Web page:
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By Susan Wiggins
Mayor Pro Tempore 

Global Leadership Summit a winner

A Page of History


"As a leader, develop a grander vision for your workplace than just success."

This week I am taking a right turn from writing about history to tell you about an amazing training I attended recently right here in Tehachapi.

I had the pleasure of going to the Global Leadership Summit with four members of the city's leadership team at the Tehachapi Mountain Vineyard. The two day summit was presented via satellite on a wide screen to churches all over the world.

Adventist Health was also in attendance sending 10 members of its staff. The summit was not "just another church event" but was attended by leaders from all walks of life from Fortune 500 companies to small mom and pop businesses, Christian based or otherwise.

Those of you who know me understand that attending conferences is not my favorite thing to do. I always say if I had a nickel for all the training I have had to go to in my career I would be rich!

I hope that I can at least get one "nugget" of knowledge that I can take back with me to use from the conference so it will not be a total waste of time. Some over the years did not even give me that.

I had a few reservations about this summit. I was not sure I would like sitting and watching a series of speakers presented from Illinois on a big screen via satellite. It is very hard to sit through presentations all day if the speaker is, just say it, boring!

I have had to sit through so many of these as a journalist, school district employee, and elected official in various positions that if the speaker is not good, I would rather take a bullet!

Within the first five minutes of the satellite feed I was enthralled and did not even notice the time or that I might need to check my emails on my phone.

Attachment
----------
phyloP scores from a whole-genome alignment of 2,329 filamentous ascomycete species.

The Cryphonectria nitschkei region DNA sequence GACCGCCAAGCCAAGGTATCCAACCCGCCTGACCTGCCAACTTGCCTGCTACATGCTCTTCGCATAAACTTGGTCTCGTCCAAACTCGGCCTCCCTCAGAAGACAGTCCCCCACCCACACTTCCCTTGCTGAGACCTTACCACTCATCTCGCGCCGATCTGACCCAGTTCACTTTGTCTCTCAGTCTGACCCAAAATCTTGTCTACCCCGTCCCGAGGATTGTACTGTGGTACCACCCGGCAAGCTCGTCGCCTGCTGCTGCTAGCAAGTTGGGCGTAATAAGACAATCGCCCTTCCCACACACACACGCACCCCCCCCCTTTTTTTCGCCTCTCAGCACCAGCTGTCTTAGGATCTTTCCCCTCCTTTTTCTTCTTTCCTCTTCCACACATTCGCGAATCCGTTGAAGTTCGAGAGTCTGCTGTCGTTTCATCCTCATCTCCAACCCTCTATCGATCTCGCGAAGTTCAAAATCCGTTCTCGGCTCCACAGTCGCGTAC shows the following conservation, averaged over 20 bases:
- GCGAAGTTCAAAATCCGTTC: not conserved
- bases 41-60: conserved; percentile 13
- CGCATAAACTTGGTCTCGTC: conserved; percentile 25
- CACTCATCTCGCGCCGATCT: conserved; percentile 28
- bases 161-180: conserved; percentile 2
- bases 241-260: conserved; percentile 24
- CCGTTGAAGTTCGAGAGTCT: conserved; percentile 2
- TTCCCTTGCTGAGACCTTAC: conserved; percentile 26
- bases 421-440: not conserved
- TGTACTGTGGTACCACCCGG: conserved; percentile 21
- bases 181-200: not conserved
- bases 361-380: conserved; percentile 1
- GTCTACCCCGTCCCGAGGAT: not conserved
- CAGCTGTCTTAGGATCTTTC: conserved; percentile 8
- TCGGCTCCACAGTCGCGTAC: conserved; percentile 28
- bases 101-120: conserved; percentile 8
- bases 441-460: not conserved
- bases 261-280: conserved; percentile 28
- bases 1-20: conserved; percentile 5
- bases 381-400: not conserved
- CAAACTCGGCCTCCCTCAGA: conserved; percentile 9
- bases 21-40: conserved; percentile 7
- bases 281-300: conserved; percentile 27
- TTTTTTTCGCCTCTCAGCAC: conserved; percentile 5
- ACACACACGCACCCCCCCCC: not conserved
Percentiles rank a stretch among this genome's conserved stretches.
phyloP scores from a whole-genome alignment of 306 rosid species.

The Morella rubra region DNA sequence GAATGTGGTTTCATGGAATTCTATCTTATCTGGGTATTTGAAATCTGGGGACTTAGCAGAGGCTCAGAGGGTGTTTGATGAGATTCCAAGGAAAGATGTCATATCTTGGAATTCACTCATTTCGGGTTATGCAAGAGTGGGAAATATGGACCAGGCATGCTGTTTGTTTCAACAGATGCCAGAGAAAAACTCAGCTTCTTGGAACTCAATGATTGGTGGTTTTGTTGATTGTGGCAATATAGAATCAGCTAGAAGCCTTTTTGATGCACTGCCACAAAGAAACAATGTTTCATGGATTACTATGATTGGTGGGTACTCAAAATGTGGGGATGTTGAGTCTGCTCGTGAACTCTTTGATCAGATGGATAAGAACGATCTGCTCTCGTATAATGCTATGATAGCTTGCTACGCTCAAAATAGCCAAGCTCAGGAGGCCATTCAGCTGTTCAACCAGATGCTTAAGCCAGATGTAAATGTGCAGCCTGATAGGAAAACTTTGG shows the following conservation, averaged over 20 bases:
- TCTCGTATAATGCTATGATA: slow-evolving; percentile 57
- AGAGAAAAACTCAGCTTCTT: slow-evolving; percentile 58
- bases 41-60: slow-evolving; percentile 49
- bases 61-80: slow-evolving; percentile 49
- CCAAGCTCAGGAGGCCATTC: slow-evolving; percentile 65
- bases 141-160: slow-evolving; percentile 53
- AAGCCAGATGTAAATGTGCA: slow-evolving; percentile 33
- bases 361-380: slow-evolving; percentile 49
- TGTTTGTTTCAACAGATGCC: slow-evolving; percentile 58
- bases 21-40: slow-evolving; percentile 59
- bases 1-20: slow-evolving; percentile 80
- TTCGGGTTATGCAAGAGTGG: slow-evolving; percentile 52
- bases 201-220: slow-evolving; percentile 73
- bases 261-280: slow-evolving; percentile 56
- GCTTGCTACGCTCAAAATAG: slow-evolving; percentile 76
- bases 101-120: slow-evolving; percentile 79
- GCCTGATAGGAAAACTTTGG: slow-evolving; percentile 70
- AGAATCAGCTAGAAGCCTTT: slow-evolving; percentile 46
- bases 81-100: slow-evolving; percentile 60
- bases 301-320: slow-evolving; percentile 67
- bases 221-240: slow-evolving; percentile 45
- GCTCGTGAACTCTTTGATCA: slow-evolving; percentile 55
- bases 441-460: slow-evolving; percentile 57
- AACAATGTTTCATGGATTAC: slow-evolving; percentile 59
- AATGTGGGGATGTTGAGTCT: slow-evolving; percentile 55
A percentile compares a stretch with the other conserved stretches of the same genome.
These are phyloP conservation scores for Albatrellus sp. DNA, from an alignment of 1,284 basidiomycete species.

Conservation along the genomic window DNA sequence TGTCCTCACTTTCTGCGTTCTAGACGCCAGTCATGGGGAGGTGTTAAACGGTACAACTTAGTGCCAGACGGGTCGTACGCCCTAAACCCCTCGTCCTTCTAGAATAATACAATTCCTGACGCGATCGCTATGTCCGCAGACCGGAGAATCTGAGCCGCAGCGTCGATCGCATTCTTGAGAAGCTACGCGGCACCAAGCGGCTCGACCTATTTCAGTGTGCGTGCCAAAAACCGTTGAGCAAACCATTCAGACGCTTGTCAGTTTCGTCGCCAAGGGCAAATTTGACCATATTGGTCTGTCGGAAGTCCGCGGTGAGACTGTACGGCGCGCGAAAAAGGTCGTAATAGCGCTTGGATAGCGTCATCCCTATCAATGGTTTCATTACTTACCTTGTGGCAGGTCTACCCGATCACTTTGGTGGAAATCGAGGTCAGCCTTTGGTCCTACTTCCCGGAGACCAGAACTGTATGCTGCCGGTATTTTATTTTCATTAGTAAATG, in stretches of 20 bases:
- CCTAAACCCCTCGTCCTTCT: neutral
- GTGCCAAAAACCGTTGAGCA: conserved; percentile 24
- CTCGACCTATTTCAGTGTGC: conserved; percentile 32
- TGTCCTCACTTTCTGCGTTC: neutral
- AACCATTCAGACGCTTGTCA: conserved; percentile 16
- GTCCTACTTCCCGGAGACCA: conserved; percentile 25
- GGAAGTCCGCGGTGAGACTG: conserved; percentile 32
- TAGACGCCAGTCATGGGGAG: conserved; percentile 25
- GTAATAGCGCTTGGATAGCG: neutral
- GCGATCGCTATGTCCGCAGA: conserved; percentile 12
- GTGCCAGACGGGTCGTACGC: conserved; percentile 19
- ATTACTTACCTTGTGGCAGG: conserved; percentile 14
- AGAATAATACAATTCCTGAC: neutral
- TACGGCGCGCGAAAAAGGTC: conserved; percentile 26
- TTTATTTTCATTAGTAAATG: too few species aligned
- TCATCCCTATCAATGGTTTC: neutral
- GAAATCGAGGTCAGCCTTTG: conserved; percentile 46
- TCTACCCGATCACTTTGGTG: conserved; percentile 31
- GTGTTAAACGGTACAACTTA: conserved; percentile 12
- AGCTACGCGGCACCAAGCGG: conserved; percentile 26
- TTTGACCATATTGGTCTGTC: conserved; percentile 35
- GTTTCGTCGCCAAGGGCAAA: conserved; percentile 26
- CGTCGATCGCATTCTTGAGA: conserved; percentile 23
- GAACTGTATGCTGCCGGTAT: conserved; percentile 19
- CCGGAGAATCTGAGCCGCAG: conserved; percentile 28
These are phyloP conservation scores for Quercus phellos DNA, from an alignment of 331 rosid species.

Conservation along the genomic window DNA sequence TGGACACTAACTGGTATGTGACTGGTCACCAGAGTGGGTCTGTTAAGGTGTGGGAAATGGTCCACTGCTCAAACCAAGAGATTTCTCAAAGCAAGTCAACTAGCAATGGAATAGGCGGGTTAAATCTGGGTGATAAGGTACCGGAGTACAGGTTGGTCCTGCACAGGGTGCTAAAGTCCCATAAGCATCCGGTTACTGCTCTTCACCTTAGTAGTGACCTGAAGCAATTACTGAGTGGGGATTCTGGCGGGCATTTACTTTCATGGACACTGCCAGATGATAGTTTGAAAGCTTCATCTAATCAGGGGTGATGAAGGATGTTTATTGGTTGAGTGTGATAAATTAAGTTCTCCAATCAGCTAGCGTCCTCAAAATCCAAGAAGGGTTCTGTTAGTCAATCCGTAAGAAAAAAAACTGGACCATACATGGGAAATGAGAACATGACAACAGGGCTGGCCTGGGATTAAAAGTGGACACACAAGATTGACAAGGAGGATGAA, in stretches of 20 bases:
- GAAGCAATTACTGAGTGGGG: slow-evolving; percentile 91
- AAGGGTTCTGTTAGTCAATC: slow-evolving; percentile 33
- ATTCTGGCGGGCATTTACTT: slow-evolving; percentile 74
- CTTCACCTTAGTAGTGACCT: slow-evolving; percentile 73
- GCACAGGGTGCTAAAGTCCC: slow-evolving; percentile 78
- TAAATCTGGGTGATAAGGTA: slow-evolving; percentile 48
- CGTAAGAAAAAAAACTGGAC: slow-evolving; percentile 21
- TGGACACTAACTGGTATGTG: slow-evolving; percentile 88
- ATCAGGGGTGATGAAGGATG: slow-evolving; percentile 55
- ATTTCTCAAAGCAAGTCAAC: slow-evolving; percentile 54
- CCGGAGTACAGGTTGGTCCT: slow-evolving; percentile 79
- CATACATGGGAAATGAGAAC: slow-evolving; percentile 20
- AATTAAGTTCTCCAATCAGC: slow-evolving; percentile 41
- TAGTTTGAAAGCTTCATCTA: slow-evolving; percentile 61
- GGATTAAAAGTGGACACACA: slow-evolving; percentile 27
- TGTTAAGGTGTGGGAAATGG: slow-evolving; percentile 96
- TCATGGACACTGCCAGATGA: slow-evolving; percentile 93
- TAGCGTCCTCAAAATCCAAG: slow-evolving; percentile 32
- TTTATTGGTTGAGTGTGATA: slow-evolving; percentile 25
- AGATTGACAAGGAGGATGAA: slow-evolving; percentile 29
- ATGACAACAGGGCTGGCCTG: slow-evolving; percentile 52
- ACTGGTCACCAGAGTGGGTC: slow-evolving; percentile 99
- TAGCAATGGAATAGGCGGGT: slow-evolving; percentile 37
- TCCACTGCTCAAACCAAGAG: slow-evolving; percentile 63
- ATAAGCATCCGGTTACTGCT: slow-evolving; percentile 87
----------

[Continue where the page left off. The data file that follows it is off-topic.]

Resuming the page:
Some of the presenters were pastors of mega churches who had discovered, no doubt by listening to God, the secrets of good leadership.

Others were from major companies such as Facebook and Google who, through the years, had learned to lead their teams with respect and success.

Our local host for the event was Pastor Barry Galloway from the Vineyard Church. He led us after each speaker for what was next, when to take breaks, etc.

So after that long introduction – what did we learn?

So much that I would never be able to include all the two days of knowledge imparted to us in this column, but I will give you what I considered to be the highlights, according to my notes.

The summit began with an opening presentation by Bill Hybels, founder and senior pastor of Willow Creek Community Church in Chicago. He is also the founder of the Global Leadership Summit that has been presented yearly for several years.

Whether you listen to God, meditate, or take a break to focus, his message was good.

His message - as a leader set the example. Never show up late, don't stereotype, do what you said you would do, have conversations without drawing blood and set rules of respect.

What impressed me the most was when he said that we should prayerfully seek His story for us. It reminded me of something that Kimberly Maevers, head of the Greater Antelope Valley Economic Alliance, always says. She reminds us all in cities and communities to "tell our story" to those who might what to come here to work and live.

Whether you seek His knowledge, meditate, or take a break to focus, I think that our fellow workers and leaders need to know what our story is and impart it to others. Good leaders then can make sure that everyone on their team is on the same page, and if you do not like their story, you will be free to take your story elsewhere where others share it with you.

And as a manager, your story might be ready to change. Always be sensitive to the fact that God might have a new story for you. Be sure to listen, you won't want to miss it!


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